HACHE | Buenos Aires, Argentina / November 14 to December 23, 2017
MUSIC FOR DRAGON FLIES, EUCALYPTUS TREES, AND WARDROBES
In 1978, Wallon Green wrote the script for The Brink’s Job; in 1982, for The Border, with Jack Nicholson and Harvey Keitel; and in 1990, for the sequel to Robocop. Forty years into his career, Vince Gilligan was awarded the Screen Actors Guild Prize last year for Better Call Saul, and the eccentric eighty-year-old Green for Saint and Strangers—an entertaining, but too short, miniseries.
Though Green has always preferred writing to directing, in 1971 he agreed to direct The Hellstrom Chronicle, a classic for science-fiction lovers. Argentine composer Lalo Schifrin, who had recently done the soundtrack for Mission Impossible, wrote the music to accompany the apocalyptic vision of an entomologist who sees a future world dominated by blood-curdling and mighty insects.
Interested in the experimental research that had been done on plants in the sixties, in 1979 Green directed the feature film The Secret Life of Plants with soundtrack by the phenomenal Stevie Wonder. In an interview, Wonder explained that his task consisted of transcribing in the form of sound sensations the scenes that the film’s sound engineer described to him in minute detail. The resulting double album is an unforgettable mix of funk, ambient, and jazz.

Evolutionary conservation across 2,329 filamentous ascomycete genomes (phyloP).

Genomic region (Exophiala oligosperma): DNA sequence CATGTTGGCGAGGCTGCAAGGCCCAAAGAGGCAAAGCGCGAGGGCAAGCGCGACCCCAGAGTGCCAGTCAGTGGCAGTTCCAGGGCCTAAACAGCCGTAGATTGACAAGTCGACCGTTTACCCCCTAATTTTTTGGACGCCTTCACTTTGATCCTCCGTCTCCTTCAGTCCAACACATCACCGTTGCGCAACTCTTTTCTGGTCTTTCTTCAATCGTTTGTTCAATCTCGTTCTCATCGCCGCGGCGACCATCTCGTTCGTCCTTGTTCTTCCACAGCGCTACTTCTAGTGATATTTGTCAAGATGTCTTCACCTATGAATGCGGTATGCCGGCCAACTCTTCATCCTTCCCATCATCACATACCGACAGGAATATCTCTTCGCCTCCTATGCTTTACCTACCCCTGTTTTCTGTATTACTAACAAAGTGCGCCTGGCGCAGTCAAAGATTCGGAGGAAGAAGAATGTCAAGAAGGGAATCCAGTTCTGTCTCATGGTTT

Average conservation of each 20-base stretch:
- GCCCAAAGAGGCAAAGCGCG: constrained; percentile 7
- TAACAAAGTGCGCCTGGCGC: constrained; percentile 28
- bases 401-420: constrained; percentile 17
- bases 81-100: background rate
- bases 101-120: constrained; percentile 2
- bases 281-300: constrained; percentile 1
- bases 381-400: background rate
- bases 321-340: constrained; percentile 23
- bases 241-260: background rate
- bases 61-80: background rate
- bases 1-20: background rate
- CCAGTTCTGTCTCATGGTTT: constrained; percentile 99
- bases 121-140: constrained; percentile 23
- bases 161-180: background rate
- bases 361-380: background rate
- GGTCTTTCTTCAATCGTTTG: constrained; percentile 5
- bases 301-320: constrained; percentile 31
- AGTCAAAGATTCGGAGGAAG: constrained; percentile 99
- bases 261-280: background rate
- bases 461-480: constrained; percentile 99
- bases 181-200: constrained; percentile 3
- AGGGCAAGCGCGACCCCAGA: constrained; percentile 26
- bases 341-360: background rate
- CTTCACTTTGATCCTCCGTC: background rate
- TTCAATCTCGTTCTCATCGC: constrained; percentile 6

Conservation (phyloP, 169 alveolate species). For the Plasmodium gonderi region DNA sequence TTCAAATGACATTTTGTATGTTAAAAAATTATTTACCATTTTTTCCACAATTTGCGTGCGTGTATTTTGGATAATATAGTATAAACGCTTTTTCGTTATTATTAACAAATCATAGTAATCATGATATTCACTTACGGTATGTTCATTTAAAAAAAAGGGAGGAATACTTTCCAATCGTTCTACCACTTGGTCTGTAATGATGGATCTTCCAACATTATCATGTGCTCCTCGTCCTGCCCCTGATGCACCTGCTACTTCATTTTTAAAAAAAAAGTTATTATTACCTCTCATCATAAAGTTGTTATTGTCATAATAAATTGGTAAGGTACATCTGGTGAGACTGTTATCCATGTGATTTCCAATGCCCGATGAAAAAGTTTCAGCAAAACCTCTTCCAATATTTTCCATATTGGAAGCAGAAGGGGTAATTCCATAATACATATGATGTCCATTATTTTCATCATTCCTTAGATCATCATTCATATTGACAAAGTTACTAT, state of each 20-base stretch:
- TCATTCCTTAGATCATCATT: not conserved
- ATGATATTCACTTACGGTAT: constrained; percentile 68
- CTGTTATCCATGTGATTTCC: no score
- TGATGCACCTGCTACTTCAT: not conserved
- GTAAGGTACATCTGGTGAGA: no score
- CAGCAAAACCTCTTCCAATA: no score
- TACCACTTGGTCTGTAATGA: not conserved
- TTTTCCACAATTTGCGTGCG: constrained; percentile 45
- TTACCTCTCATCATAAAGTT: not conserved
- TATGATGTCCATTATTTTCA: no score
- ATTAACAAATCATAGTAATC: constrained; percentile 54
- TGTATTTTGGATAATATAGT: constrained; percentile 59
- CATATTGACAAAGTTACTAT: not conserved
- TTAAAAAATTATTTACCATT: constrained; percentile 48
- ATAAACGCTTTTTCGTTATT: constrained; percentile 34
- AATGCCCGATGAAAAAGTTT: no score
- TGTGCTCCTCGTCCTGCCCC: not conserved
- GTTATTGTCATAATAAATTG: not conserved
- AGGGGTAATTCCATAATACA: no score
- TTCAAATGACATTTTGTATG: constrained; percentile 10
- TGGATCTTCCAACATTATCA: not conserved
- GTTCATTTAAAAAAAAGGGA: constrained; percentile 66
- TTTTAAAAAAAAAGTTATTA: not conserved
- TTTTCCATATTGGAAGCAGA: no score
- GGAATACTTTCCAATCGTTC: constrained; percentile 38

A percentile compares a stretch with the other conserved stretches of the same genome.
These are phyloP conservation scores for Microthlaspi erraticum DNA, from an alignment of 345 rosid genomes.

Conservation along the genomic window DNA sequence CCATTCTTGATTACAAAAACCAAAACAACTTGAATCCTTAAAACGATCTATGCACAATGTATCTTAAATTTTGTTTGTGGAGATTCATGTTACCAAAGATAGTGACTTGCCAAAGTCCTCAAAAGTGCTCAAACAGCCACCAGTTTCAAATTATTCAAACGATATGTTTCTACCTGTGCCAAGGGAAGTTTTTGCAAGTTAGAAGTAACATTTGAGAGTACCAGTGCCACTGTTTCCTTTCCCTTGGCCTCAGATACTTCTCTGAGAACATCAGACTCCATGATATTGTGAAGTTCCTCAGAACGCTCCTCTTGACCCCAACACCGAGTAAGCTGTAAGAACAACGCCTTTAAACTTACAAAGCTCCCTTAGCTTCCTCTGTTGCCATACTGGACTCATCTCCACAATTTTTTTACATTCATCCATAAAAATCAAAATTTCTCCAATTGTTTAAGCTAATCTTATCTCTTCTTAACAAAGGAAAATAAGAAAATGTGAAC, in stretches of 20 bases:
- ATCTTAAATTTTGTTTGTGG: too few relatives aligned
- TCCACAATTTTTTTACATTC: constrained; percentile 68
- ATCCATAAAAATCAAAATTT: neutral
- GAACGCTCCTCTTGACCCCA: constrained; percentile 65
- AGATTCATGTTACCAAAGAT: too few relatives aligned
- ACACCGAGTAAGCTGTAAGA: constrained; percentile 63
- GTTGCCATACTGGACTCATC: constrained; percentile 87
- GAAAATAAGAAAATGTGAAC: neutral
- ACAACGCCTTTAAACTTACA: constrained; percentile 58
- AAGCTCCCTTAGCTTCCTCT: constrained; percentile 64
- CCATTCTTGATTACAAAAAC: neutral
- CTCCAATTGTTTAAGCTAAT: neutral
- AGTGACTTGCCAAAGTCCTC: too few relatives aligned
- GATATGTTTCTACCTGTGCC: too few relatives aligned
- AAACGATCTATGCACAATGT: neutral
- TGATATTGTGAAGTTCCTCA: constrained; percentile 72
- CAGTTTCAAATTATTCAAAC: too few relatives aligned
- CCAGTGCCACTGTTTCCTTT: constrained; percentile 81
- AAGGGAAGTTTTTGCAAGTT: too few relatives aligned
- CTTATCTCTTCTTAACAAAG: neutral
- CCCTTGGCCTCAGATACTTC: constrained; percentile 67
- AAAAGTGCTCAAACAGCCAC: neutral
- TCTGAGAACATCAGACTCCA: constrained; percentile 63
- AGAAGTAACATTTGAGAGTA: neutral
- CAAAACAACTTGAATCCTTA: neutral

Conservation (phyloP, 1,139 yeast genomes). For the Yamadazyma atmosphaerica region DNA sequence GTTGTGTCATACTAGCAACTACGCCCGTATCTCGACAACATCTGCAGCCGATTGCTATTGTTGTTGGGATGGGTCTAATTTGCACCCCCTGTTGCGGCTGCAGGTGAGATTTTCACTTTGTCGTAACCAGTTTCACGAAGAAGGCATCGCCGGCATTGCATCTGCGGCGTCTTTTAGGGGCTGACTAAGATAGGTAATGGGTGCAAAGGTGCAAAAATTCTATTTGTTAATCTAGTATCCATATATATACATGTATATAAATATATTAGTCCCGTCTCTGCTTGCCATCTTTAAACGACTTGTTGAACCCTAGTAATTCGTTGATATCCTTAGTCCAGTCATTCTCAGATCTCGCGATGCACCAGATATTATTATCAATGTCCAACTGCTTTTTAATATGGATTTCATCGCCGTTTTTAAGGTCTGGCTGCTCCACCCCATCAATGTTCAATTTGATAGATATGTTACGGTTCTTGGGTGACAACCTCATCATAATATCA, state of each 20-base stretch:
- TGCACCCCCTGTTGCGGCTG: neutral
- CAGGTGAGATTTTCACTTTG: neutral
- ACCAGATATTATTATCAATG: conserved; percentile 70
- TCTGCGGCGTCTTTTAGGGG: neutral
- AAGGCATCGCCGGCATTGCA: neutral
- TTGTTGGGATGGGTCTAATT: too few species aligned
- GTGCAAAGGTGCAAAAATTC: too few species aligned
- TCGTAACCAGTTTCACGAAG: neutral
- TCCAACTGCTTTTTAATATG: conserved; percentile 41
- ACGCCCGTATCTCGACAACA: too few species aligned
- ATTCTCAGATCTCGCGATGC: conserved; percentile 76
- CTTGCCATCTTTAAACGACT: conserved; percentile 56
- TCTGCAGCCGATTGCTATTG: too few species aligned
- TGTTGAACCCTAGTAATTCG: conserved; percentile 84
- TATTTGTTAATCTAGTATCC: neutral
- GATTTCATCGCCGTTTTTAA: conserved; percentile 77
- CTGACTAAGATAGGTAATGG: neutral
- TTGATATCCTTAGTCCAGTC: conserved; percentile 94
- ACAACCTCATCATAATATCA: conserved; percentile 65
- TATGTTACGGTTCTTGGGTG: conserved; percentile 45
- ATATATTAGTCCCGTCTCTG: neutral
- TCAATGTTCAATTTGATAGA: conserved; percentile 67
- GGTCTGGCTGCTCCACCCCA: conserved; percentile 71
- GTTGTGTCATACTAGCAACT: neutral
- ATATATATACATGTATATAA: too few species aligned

In this exhibition, Eugenia Calvo presents for the first time a set of wonderful scores to be played by different pieces of furniture and objects. The graphic pieces, developed in conjunction with designer Joaquina Parma, act as the register of the movement of the things that are mysteriously tossed around during the performances and videos for which the artist is known.
Percussionist and performer Emiliana Arias collaborated on the composition of the piece whose star is a wardrobe that—the instructions indicate—must advance rhythmically within the confines of a rectangular area. Calvo invited Rosario-based musician Luciano Schillagi to produce a piece to be played by the shutters on a house´s façade—the performance is recorded in the video La marcha de las funciones [The March of the Functions].
Music for saws that cut a table’s legs in synch, for shutters, and for wardrobes. Music for chandeliers that move from side to side like the mad pendulum of a giant old clock. Half notes, quarter notes, eighth notes, natural signs, and rests dictate the rhythm played or to be played by critters, plants, and pieces of furniture either discreetly or deafeningly.